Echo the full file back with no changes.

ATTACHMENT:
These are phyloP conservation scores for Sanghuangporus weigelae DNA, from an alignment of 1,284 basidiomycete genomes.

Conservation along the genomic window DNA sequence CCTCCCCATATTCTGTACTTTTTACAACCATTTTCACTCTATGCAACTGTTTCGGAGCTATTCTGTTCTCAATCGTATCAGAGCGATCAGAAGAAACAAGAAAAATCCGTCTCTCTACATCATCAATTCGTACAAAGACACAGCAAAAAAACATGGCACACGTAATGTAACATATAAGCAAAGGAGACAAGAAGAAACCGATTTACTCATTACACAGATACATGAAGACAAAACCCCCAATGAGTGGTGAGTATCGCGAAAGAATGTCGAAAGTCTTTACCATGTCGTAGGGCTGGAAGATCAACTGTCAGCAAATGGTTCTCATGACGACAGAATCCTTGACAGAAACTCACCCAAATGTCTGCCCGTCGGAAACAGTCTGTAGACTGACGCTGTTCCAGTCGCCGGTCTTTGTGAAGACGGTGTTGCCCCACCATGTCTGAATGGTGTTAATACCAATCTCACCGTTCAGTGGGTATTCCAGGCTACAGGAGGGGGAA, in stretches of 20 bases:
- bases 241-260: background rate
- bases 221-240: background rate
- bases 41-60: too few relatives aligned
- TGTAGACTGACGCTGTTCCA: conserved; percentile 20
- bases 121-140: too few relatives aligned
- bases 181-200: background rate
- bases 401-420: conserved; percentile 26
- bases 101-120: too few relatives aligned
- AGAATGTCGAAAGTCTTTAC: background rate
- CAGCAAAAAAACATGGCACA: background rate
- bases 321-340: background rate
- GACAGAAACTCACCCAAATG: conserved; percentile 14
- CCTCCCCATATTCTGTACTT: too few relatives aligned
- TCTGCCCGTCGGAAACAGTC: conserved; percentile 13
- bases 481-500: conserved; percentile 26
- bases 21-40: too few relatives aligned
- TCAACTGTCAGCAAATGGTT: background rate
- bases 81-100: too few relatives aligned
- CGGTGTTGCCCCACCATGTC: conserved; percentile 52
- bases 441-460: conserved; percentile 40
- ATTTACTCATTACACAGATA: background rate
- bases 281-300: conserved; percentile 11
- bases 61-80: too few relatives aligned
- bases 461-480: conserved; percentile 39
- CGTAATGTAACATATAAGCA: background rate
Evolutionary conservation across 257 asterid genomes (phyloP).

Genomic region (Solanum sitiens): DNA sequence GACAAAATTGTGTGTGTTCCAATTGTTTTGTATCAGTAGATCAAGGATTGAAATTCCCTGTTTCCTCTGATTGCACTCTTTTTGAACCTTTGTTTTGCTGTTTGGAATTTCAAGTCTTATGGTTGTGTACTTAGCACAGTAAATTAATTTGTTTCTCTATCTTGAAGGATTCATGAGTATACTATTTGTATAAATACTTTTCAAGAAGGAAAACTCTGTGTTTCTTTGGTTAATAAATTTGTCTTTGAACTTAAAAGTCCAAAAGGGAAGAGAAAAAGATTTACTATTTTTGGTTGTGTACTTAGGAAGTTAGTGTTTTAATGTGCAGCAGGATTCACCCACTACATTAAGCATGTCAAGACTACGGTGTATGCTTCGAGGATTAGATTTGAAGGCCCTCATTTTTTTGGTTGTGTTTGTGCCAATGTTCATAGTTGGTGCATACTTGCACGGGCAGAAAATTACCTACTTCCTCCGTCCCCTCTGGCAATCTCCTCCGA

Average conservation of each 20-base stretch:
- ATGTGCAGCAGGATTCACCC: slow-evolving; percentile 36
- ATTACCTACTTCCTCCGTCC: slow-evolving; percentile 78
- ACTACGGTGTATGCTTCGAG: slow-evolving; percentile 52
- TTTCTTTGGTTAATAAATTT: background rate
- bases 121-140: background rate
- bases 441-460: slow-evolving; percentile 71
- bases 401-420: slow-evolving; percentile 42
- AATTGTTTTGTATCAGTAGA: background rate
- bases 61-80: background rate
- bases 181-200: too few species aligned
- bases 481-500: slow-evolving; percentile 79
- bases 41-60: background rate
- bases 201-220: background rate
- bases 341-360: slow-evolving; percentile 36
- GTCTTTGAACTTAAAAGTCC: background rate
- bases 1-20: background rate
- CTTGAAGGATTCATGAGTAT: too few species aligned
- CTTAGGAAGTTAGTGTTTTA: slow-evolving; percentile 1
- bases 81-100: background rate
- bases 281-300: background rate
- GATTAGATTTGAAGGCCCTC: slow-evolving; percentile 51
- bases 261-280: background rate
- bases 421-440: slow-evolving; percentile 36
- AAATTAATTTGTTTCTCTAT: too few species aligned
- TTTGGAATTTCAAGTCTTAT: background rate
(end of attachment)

These are phyloP conservation scores for Sanghuangporus weigelae DNA, from an alignment of 1,284 basidiomycete genomes.

Conservation along the genomic window DNA sequence CCTCCCCATATTCTGTACTTTTTACAACCATTTTCACTCTATGCAACTGTTTCGGAGCTATTCTGTTCTCAATCGTATCAGAGCGATCAGAAGAAACAAGAAAAATCCGTCTCTCTACATCATCAATTCGTACAAAGACACAGCAAAAAAACATGGCACACGTAATGTAACATATAAGCAAAGGAGACAAGAAGAAACCGATTTACTCATTACACAGATACATGAAGACAAAACCCCCAATGAGTGGTGAGTATCGCGAAAGAATGTCGAAAGTCTTTACCATGTCGTAGGGCTGGAAGATCAACTGTCAGCAAATGGTTCTCATGACGACAGAATCCTTGACAGAAACTCACCCAAATGTCTGCCCGTCGGAAACAGTCTGTAGACTGACGCTGTTCCAGTCGCCGGTCTTTGTGAAGACGGTGTTGCCCCACCATGTCTGAATGGTGTTAATACCAATCTCACCGTTCAGTGGGTATTCCAGGCTACAGGAGGGGGAA, in stretches of 20 bases:
- bases 241-260: background rate
- bases 221-240: background rate
- bases 41-60: too few relatives aligned
- TGTAGACTGACGCTGTTCCA: conserved; percentile 20
- bases 121-140: too few relatives aligned
- bases 181-200: background rate
- bases 401-420: conserved; percentile 26
- bases 101-120: too few relatives aligned
- AGAATGTCGAAAGTCTTTAC: background rate
- CAGCAAAAAAACATGGCACA: background rate
- bases 321-340: background rate
- GACAGAAACTCACCCAAATG: conserved; percentile 14
- CCTCCCCATATTCTGTACTT: too few relatives aligned
- TCTGCCCGTCGGAAACAGTC: conserved; percentile 13
- bases 481-500: conserved; percentile 26
- bases 21-40: too few relatives aligned
- TCAACTGTCAGCAAATGGTT: background rate
- bases 81-100: too few relatives aligned
- CGGTGTTGCCCCACCATGTC: conserved; percentile 52
- bases 441-460: conserved; percentile 40
- ATTTACTCATTACACAGATA: background rate
- bases 281-300: conserved; percentile 11
- bases 61-80: too few relatives aligned
- bases 461-480: conserved; percentile 39
- CGTAATGTAACATATAAGCA: background rate
Evolutionary conservation across 257 asterid genomes (phyloP).

Genomic region (Solanum sitiens): DNA sequence GACAAAATTGTGTGTGTTCCAATTGTTTTGTATCAGTAGATCAAGGATTGAAATTCCCTGTTTCCTCTGATTGCACTCTTTTTGAACCTTTGTTTTGCTGTTTGGAATTTCAAGTCTTATGGTTGTGTACTTAGCACAGTAAATTAATTTGTTTCTCTATCTTGAAGGATTCATGAGTATACTATTTGTATAAATACTTTTCAAGAAGGAAAACTCTGTGTTTCTTTGGTTAATAAATTTGTCTTTGAACTTAAAAGTCCAAAAGGGAAGAGAAAAAGATTTACTATTTTTGGTTGTGTACTTAGGAAGTTAGTGTTTTAATGTGCAGCAGGATTCACCCACTACATTAAGCATGTCAAGACTACGGTGTATGCTTCGAGGATTAGATTTGAAGGCCCTCATTTTTTTGGTTGTGTTTGTGCCAATGTTCATAGTTGGTGCATACTTGCACGGGCAGAAAATTACCTACTTCCTCCGTCCCCTCTGGCAATCTCCTCCGA

Average conservation of each 20-base stretch:
- ATGTGCAGCAGGATTCACCC: slow-evolving; percentile 36
- ATTACCTACTTCCTCCGTCC: slow-evolving; percentile 78
- ACTACGGTGTATGCTTCGAG: slow-evolving; percentile 52
- TTTCTTTGGTTAATAAATTT: background rate
- bases 121-140: background rate
- bases 441-460: slow-evolving; percentile 71
- bases 401-420: slow-evolving; percentile 42
- AATTGTTTTGTATCAGTAGA: background rate
- bases 61-80: background rate
- bases 181-200: too few species aligned
- bases 481-500: slow-evolving; percentile 79
- bases 41-60: background rate
- bases 201-220: background rate
- bases 341-360: slow-evolving; percentile 36
- GTCTTTGAACTTAAAAGTCC: background rate
- bases 1-20: background rate
- CTTGAAGGATTCATGAGTAT: too few species aligned
- CTTAGGAAGTTAGTGTTTTA: slow-evolving; percentile 1
- bases 81-100: background rate
- bases 281-300: background rate
- GATTAGATTTGAAGGCCCTC: slow-evolving; percentile 51
- bases 261-280: background rate
- bases 421-440: slow-evolving; percentile 36
- AAATTAATTTGTTTCTCTAT: too few species aligned
- TTTGGAATTTCAAGTCTTAT: background rate